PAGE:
Movie Reviews By Bil Antoniou
Bil’s rating (out of 5): BBBB.5. USA, 1968. APJAC Productions, Twentieth Century Fox Film Corporation. Screenplay by Michael Wilson, Rod Serling, based on the novel by Pierre Boulle. Cinematography by Leon Shamroy. Produced by Arthur P. Jacobs. Music by Jerry Goldsmith. Production Design by William J. Creber, Jack Martin Smith. Costume Design by Morton Haack. Film Editing by Hugh S. Fowler. Academy Awards 1968.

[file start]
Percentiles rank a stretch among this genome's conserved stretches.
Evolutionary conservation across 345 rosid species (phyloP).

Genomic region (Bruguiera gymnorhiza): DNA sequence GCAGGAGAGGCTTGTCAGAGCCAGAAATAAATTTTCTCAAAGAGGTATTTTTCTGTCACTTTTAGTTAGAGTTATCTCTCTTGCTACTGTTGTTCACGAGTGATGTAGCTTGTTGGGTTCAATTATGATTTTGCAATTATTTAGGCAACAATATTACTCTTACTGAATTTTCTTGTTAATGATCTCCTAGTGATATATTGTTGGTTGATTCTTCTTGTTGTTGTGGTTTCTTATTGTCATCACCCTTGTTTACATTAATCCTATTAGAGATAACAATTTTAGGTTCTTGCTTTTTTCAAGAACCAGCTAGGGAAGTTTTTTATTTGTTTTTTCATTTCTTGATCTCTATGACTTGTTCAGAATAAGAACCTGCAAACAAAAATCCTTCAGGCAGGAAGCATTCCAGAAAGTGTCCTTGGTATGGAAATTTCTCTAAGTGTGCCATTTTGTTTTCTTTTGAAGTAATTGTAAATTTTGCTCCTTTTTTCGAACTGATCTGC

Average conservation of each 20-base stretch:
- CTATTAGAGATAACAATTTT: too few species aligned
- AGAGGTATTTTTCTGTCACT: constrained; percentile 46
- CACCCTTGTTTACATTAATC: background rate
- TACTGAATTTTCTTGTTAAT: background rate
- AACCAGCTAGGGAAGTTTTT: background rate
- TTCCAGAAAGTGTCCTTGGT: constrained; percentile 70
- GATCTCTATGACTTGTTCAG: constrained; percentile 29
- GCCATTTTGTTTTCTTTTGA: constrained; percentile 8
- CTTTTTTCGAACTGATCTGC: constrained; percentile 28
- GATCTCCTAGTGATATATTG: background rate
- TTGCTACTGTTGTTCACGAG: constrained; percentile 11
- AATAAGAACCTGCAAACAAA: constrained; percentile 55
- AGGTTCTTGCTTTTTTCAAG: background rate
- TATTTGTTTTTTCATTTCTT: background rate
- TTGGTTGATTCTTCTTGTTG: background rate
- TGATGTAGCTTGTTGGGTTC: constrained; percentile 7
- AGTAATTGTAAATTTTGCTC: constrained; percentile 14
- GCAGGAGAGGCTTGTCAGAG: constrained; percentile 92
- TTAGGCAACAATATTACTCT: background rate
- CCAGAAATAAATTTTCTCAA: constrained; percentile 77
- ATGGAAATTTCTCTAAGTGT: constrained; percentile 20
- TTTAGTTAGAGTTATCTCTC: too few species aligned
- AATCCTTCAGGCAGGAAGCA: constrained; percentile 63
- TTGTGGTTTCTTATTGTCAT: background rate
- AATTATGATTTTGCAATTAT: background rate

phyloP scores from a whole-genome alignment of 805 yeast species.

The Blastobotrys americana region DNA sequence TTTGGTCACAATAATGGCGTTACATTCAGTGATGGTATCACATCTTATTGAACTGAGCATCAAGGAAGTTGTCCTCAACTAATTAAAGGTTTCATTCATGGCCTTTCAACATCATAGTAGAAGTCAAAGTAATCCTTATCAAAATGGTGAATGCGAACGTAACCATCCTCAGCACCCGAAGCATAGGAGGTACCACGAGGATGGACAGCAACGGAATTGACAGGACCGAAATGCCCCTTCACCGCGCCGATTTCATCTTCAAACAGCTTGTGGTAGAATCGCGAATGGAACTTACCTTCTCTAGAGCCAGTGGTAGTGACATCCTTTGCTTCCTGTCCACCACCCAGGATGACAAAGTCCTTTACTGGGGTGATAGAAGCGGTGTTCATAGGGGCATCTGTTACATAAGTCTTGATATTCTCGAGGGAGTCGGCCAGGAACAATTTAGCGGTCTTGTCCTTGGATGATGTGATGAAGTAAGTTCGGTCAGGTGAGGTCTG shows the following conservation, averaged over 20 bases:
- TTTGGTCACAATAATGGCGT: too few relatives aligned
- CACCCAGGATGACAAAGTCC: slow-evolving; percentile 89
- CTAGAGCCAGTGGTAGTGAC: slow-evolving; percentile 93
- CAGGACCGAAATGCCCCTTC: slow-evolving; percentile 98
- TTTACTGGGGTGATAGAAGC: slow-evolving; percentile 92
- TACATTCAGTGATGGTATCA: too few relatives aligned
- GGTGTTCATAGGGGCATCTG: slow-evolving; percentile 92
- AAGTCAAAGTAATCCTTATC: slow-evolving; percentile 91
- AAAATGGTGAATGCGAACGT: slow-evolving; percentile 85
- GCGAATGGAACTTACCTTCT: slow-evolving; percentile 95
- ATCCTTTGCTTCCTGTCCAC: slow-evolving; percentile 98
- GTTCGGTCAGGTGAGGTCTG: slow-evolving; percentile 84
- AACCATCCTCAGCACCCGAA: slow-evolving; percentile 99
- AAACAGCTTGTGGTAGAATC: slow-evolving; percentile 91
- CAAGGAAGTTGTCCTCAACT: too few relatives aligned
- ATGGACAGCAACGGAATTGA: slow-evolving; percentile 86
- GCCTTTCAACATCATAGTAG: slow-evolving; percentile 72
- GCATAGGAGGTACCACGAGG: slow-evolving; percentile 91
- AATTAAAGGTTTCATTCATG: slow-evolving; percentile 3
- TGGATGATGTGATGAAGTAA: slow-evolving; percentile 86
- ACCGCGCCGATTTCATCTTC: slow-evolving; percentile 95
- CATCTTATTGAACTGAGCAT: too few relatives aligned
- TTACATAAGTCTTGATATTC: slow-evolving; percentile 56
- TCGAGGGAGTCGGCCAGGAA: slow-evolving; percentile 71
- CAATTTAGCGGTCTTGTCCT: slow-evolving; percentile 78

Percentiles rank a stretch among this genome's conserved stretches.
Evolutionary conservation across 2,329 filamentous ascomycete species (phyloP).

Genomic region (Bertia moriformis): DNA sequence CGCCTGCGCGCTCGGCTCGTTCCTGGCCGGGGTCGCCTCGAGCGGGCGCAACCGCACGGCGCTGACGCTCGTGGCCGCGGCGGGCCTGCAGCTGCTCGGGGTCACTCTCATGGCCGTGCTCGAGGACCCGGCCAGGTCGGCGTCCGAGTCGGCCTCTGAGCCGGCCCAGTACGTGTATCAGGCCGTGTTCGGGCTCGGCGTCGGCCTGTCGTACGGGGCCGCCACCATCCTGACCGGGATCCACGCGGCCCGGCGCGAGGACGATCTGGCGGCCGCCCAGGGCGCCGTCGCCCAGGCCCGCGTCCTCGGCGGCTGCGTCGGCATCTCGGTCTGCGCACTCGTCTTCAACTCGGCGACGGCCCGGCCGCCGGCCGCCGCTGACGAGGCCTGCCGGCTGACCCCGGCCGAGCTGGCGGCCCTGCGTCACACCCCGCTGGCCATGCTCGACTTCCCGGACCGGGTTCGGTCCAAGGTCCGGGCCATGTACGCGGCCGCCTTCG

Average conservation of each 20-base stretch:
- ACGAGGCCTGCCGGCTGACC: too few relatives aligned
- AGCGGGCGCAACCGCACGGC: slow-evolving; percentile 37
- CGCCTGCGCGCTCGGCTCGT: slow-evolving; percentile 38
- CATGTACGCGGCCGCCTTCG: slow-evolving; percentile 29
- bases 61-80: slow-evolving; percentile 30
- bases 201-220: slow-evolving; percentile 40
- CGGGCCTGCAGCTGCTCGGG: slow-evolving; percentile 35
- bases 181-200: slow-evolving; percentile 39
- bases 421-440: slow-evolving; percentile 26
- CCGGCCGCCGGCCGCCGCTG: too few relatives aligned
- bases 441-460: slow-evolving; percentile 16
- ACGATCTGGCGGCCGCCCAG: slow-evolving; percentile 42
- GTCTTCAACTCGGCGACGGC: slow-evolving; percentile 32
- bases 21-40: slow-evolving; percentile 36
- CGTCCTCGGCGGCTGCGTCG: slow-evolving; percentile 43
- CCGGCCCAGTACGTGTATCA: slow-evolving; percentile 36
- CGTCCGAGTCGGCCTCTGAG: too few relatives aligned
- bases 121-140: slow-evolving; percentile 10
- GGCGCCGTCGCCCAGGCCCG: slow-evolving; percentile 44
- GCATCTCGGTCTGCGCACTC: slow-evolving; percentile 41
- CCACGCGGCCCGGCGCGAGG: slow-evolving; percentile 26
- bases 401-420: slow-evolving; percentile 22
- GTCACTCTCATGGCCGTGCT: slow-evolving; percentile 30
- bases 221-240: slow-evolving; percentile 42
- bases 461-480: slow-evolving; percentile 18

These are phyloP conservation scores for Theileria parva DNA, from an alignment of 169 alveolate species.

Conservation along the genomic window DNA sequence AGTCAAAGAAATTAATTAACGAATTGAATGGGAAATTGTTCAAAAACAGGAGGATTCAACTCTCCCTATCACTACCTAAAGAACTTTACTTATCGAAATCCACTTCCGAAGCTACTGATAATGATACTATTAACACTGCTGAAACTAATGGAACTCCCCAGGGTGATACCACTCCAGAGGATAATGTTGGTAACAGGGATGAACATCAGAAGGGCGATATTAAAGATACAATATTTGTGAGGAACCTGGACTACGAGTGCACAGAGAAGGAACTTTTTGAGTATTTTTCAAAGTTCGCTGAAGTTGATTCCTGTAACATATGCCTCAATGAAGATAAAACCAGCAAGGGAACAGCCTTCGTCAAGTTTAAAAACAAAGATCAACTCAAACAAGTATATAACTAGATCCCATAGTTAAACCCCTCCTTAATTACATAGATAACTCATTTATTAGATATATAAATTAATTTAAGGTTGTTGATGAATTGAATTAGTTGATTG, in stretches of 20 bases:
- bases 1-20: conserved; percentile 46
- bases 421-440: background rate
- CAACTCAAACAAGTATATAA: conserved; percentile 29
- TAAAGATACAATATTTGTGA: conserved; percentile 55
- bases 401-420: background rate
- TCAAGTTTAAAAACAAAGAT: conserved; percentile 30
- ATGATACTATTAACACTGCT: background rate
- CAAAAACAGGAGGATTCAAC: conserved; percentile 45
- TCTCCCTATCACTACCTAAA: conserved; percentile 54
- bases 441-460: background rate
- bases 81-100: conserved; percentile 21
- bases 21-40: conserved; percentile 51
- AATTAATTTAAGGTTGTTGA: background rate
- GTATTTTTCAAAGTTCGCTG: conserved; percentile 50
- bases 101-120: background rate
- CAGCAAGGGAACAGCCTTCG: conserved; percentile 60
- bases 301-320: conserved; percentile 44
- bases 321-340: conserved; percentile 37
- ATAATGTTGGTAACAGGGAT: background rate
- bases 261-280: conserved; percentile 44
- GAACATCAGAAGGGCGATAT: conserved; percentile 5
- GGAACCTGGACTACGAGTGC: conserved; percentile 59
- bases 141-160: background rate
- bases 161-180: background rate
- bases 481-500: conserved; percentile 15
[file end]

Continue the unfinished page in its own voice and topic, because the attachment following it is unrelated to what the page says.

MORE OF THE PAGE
Charlton Heston plays an astronaut whose spaceship has been in outer space for so long that the modern day Earth life he left behind is long gone for many thousands of years. His spacecraft has a crisis and he crash lands on a strange planet inhabited by talking apes and mute humans, where the apes are the ruling species and the humans used for experimentation and sport. When Heston shows up with the ability to speak, he causes a fury in the ape community that threatens the basis of their science and religious studies. Kim Hunter is terrific as the only sympathetic primate who cares for Heston’s right to life, even though she is outnumbered by bureaucratic ignorance everywhere she turns. Heston is his usual wooden hero self, but the film itself is full of passion and chilling social commentary; the events that take place in this film won’t leave you for days. The makeup design is nowhere near the skill that was put into the recent Tim Burton remake, but it is still extremely impressive for its time, and the innovative score by Jerry Goldsmith is outstanding (it sounds like what Ennio Morricone was going for in A Quiet Place In The Country but never quite made it). The ending to this sci-fi marvel is considered to be one of the most shocking and memorable in all cinema history. Followed by less impressive sequels and a short-lived television series.